Selective harvesting in state forests on the NSW North Coast does not adversely affect koala numbers, a three-year research program has found — to the outrage of a forest conservation group.
- Research has found selective harvesting in North Coast state forests does not impact koala numbers
- A forest conservation group is outraged by the findings in the report, labelling it “dangerous propaganda”
- The report says the nutritional quality of trees is critical for koala survival, with blackbutt being the lowest quality
But the state’s peak timber body says the findings vindicate foresters.
As part of the research, which was overseen by the state’s Natural Resources Commission (NRC), an independent government body, acoustic sensors were set up in 2019 to monitor koalas in state forests and control sites in national parks.
When scientists from the NSW DPI Forest Science Unit returned after harvest last year, they found no difference in koala numbers.
“We do the work in spring, that’s the koala breeding season, and that’s when the males bellow to attract females and also to advertise themselves to other males,” Dr Brad Law said.
“We put these recorders out at a 400 metre spacing in a grid and we leave them out in the forest for two weeks recording through the night continuously.
“Our sites are very large … about 400 hectares in size, and it varied from site to site, but on average it’s about 0.05 koalas per hectare, so that roughly means about one koala per 20 hectares.”
Finding horrifies conservation group
The North East Forest Alliance’s Dailan Pugh has labelled the finding that logging does not affect koala numbers as “dangerous propaganda” that further threatens the species’ survival, and he questions Dr Law’s research.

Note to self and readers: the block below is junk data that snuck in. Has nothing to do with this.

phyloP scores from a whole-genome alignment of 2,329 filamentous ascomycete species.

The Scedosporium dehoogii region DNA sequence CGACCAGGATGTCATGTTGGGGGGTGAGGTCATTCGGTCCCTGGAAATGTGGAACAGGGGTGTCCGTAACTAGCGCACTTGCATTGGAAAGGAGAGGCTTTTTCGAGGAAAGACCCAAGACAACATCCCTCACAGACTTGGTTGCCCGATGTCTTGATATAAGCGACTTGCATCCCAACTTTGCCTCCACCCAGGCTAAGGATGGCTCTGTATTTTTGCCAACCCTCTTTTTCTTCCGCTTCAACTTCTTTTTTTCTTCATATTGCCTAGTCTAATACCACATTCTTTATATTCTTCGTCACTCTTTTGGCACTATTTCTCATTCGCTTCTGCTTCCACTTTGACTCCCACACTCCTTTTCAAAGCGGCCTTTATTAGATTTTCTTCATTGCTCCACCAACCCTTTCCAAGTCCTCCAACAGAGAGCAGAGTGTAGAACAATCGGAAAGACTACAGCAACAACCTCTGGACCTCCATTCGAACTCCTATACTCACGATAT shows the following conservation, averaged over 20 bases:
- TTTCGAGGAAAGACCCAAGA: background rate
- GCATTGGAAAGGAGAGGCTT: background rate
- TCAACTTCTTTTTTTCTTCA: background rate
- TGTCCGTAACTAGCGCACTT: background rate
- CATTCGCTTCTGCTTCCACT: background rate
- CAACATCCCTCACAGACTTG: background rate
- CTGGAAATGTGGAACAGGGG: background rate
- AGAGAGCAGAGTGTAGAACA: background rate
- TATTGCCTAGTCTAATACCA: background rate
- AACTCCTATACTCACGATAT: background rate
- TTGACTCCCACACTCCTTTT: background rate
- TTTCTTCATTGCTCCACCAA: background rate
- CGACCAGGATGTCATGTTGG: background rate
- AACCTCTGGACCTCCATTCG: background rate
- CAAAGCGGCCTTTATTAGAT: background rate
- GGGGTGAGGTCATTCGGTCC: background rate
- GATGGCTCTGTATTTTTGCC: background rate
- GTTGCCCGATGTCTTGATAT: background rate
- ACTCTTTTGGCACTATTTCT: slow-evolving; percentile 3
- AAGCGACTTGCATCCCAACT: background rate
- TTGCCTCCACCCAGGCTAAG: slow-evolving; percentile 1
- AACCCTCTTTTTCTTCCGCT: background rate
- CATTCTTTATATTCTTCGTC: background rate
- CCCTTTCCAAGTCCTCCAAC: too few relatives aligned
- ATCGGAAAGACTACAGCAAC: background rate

“The recorder will say, ‘Yes we have a male koala calling somewhere in the vicinity of this recorder’, and that recorder could be over a kilometre away and it doesn’t tell you anything about how many koalas there are in the forest,” Mr Pugh said.
“They’ve extrapolated that to claim that if you had a koala calling somewhere within a kilometre before an area was logged and they called again somewhere in that vicinity after it was logged, that shows logging has no impact.
“That koala could’ve been somewhere in an un-logged patch a long way away from where the actual logging occurred, there could’ve been a whole heap of koalas in that area before and only one after.”
The Natural Resources Commission executive director Bryce Wilde has defended the findings from the research program.
“It was guided by an expert panel which we drew together and we had an extensive process to choose the researchers and then quality assured, the work has been extensively peer reviewed and stands up to scrutiny,” he said.
Nutritional quality of trees is critical
ANU research fellow Dr Karen Ford sampled leaves from 900 trees of 22 different eucalypt species across nearly 60 sites.
Blackbutt, an important timber species, was found to be one of the lowest nutritional quality species.
“If you alter the tree species composition of the forest by increasing the proportion of koala browse species, then you get an increase in the nutritional quality of the forest, and if you alter it by increasing the amount of blackbutt in the forest than you get a decrease in the nutritional value of the forests for koalas,” she said.
The research found that if there were too many non-browse species, there could be a decline in koala numbers in the forest.
Findings ‘vindicate’ foresters
Timber NSW CEO Maree McCaskill said the findings settled beyond doubt that koalas could co-exist with selective harvesting.
“I’m not saying that the forests are entirely out of the woods by any means … and I think post fires there’s still some significant work to be done.”
The NRC also found that more research was needed on koalas’ response to intensive harvesting practices, and that climate change and the increased risk of wildfires posed greater risks to their long-term survival.
Mr Wilde said the research looked at how koalas were recovering after the devastating 2019-2020 Black Summer bushfires.
“In those areas where the fires were moderately severe, the research is showing there was a reduction in detection rates of some 50 per cent, but that following that koala numbers are returning and there are koalas coming back to those sites.”